Chase Park Plaza value tops that of 29 St. Louis neighborhoods, highlights opportunity, disparity
The topic of development incentives is one that’s complex and controversial.
Are incentives such as tax abatements and tax increment financing (TIFs) fair? Would building or renovation projects typically awarded such incentives get built if they weren’t offered?
Those are just two of the questions explored in Jack Grone’s recent reporting. Grone is the editor of McPherson, an independent journalism startup in St. Louis.
Of particular interest to Grone is the Chase Park Plaza – a hotel and condominium tower in St. Louis’ Central West End neighborhood – which he noticed after 35 years of full or partial tax abatement is now back on the city’s tax rolls.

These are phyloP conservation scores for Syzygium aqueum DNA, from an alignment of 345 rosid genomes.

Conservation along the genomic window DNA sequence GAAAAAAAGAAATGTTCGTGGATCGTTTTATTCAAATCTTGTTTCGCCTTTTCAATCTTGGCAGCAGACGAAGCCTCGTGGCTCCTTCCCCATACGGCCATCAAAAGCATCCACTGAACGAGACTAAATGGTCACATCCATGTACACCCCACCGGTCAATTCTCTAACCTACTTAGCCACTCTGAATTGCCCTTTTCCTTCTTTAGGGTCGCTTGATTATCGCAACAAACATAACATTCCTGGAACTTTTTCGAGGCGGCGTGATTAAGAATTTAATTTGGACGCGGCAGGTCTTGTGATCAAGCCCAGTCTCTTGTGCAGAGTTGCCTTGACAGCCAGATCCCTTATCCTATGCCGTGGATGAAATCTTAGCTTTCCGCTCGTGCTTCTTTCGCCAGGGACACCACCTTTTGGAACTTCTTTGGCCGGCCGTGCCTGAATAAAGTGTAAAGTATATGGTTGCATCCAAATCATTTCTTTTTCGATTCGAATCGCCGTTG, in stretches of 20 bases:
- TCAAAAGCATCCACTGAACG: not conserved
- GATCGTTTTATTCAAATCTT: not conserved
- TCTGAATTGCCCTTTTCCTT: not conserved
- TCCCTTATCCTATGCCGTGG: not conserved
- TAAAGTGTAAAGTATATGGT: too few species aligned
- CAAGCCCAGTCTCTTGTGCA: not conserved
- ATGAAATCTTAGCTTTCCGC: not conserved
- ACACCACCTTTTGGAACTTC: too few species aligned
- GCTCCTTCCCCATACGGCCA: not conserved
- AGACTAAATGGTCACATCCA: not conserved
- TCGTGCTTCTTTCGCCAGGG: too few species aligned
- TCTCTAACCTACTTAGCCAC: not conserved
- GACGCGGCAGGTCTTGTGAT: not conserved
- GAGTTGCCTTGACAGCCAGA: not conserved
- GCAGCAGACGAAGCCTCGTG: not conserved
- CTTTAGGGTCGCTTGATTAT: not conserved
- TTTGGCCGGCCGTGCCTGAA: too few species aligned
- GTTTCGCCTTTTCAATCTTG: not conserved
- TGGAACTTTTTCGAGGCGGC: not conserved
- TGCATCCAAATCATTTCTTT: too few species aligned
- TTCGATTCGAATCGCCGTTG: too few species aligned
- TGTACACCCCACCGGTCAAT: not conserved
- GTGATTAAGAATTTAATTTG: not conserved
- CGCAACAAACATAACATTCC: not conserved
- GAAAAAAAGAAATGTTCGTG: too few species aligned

“The Chase Hotel ... and the Park Plaza condominium tower are together generating around $3 million in property taxes for the city each year,” Grone told St. Louis on the Air host Don Marsh on Wednesday. “[The Chase] has had its ups and downs and it really epitomizes, I think in many ways, the ups and downs the city of St. Louis has had,” Grone said of the towering iconic structure, the hotel of which was built in 1922 and the Park Plaza in 1929.
One of Grone’s striking findings is that the assessed value of the Chase Park Plaza is higher than many of the city’s neighborhoods.
“The Park Plaza condo tower – just on its own – if you look at its assessed value, is worth more than 29 of the city's 79 neighborhoods,” he said.
That fact highlights disparities and disinvestment in many parts of St. Louis but also points to a prosperous area of the city that might not be as prosperous if it weren’t for incentives.
As Grone and Marsh discussed, the reasons people support or oppose various tax incentives are broad and varied. Catch their full conversation:
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